The product a multilevel marketer will be promoting to potential customers is the most important consideration when deciding on a business. Questions to ask are whether the merchandise is high quality, the pricing is reasonable, and is the seller interested and confident in the product line. In some cases, the product being sold is the MLM itself, with the only focus being placed on building a team, or down-line, from which the distributor makes commission. These are pyramid schemes
Each MLM will have specific plans and rules for compensation. Understanding the compensation plan prior to signing on is crucial. Additionally, it's important to know if there are start up costs to the program such as a demonstration kit or an inventory pre-purchase requirement. Also, business supplies such as catalogs, order forms and business cards generally must be purchased through the company at the distributor's expense. Usually, MLM payouts will include a percentage of product sales that may or may not vary based on personal sales volume. Often, recruiting new sales associates to the company may result in possible bonuses and additional income based on a percentage of the down-line team's sales. Some companies even require a minimum sales requirement before a distributor sees payment. Programs that require subscriptions or automatic ordering from customers will generally result in residual payments to the distributor from orders repeated monthly. Because each company's sales requirements and compensation plans vary, having a foreknowledge of the specifics is vital when choosing an MLM.
Business seekers should choose a sales model based on their individual interests and personality. If a business requires in-home sales parties or product demonstrations, a distributor must feel comfortable speaking to groups about his or her products. Sometimes the products are geared toward business-to-business transactions. In this case, the salesperson should be skilled at professionally written correspondence and oral business communication. Before deciding to sell a product primarily online, it is essential to discover whether the company's contract prohibits online advertising. Sometimes the company will require that Internet marketing is restricted to paid accounts on their business' website. Other companies have looser rules. In either case, if online sales are permitted, computer and Internet savvy will be required. Prospective distributors should evaluate whether their skills and personal comfort zone are well suited to the business they are considering.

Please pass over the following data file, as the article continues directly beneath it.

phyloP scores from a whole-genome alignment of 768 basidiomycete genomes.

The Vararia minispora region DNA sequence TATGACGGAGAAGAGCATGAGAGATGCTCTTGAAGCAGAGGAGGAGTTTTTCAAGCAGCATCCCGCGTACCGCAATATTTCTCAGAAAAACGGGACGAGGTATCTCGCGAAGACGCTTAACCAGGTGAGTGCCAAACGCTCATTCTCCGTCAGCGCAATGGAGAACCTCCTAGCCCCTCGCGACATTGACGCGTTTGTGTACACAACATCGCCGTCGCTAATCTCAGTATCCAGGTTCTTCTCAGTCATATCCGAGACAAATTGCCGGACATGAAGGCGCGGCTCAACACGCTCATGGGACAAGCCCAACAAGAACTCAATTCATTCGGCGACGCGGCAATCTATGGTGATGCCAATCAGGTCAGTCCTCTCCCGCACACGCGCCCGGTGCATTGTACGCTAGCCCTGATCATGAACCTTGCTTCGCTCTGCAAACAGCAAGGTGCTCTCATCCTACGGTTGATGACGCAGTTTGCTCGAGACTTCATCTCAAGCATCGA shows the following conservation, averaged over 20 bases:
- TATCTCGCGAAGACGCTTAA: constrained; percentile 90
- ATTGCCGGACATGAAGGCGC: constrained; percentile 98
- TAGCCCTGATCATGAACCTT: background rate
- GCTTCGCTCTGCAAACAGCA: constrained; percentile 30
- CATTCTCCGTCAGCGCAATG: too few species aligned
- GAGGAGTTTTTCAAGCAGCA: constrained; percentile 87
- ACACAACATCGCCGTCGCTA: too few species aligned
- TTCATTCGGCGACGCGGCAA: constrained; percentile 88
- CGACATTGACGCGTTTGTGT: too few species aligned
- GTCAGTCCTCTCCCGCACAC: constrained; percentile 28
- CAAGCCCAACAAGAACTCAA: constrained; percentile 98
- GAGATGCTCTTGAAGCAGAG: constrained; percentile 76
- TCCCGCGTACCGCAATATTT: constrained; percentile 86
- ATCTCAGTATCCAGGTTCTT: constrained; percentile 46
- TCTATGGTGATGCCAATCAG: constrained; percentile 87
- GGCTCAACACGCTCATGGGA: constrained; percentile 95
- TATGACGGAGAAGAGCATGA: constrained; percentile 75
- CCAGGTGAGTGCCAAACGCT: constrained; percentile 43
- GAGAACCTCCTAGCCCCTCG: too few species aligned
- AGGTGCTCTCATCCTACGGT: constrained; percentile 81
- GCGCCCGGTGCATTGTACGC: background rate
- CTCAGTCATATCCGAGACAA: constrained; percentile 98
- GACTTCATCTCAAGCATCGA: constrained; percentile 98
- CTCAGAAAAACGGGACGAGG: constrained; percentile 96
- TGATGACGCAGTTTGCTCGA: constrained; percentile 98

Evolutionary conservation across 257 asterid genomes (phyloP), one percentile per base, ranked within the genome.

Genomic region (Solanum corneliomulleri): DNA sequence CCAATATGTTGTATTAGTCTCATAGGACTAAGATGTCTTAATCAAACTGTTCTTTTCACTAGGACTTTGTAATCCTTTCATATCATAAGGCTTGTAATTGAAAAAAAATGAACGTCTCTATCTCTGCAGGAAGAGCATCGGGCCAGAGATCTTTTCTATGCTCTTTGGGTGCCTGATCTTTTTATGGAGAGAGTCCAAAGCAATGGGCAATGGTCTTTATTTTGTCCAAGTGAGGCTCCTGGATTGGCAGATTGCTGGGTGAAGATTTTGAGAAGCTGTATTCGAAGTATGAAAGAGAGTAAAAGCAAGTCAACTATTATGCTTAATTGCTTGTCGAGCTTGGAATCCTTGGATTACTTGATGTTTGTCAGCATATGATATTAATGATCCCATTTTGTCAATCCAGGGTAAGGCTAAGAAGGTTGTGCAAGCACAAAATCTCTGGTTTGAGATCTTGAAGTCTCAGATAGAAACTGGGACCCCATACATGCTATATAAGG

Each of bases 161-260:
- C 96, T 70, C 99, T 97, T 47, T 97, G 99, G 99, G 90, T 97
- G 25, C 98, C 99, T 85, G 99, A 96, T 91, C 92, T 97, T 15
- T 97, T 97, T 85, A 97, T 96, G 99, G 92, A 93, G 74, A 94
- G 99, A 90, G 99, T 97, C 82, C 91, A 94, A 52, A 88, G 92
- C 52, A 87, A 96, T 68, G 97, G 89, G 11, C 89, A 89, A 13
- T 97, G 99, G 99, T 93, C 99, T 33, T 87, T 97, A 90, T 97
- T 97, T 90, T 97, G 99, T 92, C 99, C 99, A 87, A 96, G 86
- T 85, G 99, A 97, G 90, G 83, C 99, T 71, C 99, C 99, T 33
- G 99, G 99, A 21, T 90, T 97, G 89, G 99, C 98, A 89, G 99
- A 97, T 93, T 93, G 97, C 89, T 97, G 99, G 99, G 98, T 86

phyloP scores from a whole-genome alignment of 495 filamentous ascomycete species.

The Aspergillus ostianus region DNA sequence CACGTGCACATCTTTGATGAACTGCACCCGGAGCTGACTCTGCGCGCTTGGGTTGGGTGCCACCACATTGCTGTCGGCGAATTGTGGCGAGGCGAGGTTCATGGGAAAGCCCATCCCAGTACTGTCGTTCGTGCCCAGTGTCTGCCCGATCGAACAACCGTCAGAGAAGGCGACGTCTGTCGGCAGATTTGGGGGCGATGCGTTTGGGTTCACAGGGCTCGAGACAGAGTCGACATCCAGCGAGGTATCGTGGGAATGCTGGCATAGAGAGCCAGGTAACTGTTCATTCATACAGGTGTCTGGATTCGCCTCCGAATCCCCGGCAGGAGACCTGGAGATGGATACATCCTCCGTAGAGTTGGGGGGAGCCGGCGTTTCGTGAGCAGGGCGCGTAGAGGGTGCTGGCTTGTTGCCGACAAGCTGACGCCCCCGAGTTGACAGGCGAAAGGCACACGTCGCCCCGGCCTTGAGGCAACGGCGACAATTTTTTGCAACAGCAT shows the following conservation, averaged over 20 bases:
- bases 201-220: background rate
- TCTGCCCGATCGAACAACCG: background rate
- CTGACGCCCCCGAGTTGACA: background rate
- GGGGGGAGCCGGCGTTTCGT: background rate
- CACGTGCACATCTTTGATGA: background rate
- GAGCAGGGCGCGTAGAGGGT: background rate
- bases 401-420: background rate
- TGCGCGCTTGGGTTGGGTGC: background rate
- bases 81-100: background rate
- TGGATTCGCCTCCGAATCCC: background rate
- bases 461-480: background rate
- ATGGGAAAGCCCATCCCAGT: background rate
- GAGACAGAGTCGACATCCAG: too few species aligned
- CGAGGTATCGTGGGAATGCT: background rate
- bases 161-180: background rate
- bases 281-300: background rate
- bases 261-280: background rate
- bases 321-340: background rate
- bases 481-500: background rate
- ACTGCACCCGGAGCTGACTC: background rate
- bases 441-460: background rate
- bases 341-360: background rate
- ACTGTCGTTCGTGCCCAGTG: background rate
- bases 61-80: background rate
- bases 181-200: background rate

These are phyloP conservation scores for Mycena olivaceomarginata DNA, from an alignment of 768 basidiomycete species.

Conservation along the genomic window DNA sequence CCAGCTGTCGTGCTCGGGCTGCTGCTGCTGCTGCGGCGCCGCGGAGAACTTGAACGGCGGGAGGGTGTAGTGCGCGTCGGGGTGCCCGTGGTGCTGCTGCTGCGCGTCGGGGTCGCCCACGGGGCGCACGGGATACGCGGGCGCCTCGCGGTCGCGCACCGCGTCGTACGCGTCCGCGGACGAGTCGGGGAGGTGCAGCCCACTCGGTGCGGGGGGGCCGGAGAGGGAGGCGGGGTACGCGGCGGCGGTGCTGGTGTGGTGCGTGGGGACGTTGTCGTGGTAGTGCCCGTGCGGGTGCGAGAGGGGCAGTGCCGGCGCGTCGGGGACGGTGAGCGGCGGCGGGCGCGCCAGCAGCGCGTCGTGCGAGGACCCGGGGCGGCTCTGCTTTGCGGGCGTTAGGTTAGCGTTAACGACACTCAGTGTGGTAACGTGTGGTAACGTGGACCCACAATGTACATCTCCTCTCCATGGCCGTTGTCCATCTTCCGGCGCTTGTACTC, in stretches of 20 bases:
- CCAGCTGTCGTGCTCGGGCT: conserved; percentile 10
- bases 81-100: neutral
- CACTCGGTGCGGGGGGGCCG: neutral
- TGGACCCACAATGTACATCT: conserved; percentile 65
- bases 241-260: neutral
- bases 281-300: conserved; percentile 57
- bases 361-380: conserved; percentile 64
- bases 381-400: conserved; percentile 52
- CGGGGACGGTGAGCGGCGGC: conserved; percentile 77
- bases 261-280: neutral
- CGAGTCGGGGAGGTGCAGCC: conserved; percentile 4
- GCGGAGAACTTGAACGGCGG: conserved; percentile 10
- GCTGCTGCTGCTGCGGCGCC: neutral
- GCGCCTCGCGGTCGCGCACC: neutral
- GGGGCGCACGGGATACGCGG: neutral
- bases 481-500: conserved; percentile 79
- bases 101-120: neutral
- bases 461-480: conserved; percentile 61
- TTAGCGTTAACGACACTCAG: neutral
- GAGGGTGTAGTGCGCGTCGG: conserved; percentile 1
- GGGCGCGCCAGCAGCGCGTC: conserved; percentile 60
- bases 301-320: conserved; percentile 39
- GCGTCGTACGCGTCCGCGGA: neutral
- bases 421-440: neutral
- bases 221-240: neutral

In order to ensure the likelihood of success with a multilevel marketing program, researching the company's product, compensation model and mode of business are imperative when choosing an MLM. Failing to consider these aspects of a potential business venture can leave the sales consultant frustrated and discouraged. Disinterest in the product, disappointment in merchandise quality, meager compensation plans and an unwillingness to do the legwork required to market the product are all reasons why businesses fail. By following these guidelines, loss of one's investment of time and money can be avoided easily and finding a good fit can mean an enjoyable, profitable MLM business.